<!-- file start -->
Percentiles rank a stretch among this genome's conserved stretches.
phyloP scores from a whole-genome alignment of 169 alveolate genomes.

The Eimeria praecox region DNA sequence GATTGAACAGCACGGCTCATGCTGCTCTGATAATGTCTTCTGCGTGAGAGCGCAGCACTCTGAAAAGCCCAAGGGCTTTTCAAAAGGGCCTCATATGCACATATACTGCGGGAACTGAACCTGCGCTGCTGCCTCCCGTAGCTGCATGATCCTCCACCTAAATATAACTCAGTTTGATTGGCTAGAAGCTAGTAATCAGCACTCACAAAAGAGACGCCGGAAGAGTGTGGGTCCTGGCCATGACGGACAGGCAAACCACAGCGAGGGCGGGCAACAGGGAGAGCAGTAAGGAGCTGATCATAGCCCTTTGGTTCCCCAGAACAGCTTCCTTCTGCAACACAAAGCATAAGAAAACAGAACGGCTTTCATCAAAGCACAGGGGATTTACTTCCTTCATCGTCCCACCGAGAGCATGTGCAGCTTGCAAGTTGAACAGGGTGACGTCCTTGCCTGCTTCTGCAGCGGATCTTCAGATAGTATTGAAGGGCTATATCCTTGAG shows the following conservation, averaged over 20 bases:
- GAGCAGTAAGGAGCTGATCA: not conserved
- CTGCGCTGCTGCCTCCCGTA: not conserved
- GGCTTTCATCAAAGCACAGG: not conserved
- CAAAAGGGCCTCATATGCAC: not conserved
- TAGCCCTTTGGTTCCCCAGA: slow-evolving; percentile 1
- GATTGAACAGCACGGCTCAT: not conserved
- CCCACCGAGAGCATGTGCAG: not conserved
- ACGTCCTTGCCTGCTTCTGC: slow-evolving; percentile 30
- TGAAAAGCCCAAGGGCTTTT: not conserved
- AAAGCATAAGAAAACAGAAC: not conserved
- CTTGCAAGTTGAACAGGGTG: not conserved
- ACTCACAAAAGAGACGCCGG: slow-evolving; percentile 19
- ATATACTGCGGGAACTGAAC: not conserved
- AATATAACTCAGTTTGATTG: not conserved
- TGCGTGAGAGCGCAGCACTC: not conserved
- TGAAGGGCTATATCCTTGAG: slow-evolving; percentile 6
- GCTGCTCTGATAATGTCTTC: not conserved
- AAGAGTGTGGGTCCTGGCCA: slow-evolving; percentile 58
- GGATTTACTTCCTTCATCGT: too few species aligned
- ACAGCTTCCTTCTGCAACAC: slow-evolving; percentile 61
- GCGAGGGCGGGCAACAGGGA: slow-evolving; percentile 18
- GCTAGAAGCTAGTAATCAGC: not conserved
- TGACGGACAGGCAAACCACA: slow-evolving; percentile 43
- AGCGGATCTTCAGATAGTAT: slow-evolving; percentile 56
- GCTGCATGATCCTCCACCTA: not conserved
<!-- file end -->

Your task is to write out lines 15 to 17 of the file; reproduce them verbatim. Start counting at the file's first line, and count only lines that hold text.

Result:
- ACTCACAAAAGAGACGCCGG: slow-evolving; percentile 19
- ATATACTGCGGGAACTGAAC: not conserved
- AATATAACTCAGTTTGATTG: not conserved